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    English Camr. Advanced Playwriting: Workshop

    Instructor: Sam Marks
    Tuesday, 12:00-2:45pm
    Enrollment: Limited to 12 students.

    This workshop is a continued exploration of writing for the stage, with an eye towards presentation.  The semester will culminate in a staged reading of each student's work for the Harvard Playwrights Festival. Each reading will be directed by a professional director.  Students will be encouraged to excavate their own voice in playwriting and learn from the final presentation. The class will examine the design of the stage, the playworld, and the page. Students will attempt multiple narrative strategies and dialogue techniques. They will bolster their craft of playwriting through generating short scripts and a completed one act. Readings will include significant contributors to the theatrical form such as Caryl Churchill and Samuel Beckett as well as contemporary dramatists such as Annie Baker, Jackie Sibbles Drury, Branden Jacobs Jenkins, and Jeremy O. Harris.

    Supplemental Application Information: Prior experience in writing the dramatic form is strongly encouraged. Please submit a 5-10 page writing sample (preferably a play or screenplay, but all genres are acceptable). Also, please write a few sentences about a significant theatrical experience (a play read or seen) and how it affected you.

    Apply via Submittable (deadline TBA)

    English 162bb. Broadway Bodies, or Representation of the Great White Way

    Instructor: Derek Miller
    Tuesday & Thursday, 10:30-11:45 am | Location: TBA

    To many of its fans, Hamilton poses a problem. How can a show that presents so many talented artists of color represent a white-washed American history? And how should we evaluate the show’s impact when sky-high ticket prices make it accessible primarily to a wealthy (read: white) audience? In its aspirational embrace of a multi-ethnic America and its failure fully to realize that promise, Hamiltonembodies the paradox of Broadway. This course examines that paradox since World War II, particularly as it pertains to multiple aspects of identity including race, gender, sexuality, and disability. We will examine how shows such as South Pacific, with its famous anti-racist anthem, or M. Butterfly, which explored the intersections of Orientalism, gender, and sex, temper their inclusive representations to appeal to wide commercial audience. Broadway is a particularly fertile ground for exploring these issues because theatrical performances always call attention to the performative nature of subjectivity: that is, who you are is a product of what you do. As we shall see, though, theatrical performatives risk being “infelicitous,” in the words of philosopher J.L. Austin: instead of affirming the subjects they represent, the performances can turn those subjects into mere theater. Our starting assumption is that many Broadway stake-holders genuinely desire broader representation in and for their work, but that the structure of the industry constrains how these shows challenge the status quo. To understand those constraints we will ask what stories Broadway tells, who sees them, and how they are marketed—while always attuned to “who tells your story.”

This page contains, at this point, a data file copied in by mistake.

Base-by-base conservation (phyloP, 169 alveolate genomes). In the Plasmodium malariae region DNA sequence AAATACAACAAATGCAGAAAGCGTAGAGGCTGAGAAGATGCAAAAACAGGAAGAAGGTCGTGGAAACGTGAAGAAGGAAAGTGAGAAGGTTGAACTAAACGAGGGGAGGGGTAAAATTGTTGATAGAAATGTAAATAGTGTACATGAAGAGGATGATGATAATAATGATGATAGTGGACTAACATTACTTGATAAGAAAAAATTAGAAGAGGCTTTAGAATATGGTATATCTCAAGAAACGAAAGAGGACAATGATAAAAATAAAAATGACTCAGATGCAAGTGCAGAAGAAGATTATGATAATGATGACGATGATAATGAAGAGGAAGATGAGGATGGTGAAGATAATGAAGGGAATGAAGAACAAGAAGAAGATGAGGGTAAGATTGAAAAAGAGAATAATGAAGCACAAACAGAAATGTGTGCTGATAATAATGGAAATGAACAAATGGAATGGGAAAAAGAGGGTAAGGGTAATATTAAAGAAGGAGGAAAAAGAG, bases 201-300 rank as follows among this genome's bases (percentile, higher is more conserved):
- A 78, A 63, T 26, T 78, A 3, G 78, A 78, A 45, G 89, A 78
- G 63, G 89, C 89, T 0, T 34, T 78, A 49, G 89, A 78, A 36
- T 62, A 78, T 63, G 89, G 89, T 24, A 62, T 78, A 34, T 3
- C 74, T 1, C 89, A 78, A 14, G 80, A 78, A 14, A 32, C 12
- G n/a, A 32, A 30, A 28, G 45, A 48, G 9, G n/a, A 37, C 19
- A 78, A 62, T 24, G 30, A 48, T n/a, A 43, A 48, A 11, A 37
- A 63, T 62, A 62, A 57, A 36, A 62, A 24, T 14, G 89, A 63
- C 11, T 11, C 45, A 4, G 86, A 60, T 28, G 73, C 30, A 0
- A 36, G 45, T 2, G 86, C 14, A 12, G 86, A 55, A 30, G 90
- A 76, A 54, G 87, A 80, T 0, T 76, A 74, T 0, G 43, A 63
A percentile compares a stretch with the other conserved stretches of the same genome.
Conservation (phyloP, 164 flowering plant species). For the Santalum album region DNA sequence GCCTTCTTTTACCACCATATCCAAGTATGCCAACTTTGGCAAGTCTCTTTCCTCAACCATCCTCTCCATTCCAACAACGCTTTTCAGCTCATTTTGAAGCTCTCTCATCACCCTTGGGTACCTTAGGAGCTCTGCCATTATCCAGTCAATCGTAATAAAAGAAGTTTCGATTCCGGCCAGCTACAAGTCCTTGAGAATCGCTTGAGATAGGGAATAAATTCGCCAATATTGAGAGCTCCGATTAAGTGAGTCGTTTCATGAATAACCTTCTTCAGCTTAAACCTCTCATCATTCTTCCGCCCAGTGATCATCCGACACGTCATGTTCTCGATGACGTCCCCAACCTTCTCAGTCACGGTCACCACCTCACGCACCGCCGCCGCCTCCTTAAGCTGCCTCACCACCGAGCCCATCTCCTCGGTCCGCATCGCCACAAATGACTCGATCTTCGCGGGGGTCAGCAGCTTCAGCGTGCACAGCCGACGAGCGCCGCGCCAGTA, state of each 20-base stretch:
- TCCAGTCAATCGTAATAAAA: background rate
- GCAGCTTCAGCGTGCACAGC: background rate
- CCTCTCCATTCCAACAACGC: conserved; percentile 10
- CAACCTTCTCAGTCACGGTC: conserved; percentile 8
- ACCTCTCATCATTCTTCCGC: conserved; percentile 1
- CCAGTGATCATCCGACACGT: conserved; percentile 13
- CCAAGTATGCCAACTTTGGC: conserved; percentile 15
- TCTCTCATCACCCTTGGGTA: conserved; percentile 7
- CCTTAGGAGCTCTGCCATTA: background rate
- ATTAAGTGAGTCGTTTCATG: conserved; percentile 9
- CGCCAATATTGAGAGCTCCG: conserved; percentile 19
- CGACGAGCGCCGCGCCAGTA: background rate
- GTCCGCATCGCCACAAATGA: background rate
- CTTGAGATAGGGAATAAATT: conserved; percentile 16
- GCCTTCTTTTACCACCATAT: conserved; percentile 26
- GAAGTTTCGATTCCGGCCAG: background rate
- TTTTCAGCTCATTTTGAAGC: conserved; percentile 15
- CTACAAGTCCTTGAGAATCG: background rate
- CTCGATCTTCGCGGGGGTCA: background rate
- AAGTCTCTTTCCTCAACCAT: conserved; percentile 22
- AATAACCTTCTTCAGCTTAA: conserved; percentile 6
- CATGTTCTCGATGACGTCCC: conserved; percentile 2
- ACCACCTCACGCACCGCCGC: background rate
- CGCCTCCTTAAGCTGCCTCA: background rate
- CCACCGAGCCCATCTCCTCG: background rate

English Calr. Advanced Screenwriting: Workshop

    Instructor: Musa Syeed
    Tuesday, 12:00-2:45pm | Location: TBA
    Enrollment: Limited to 12 students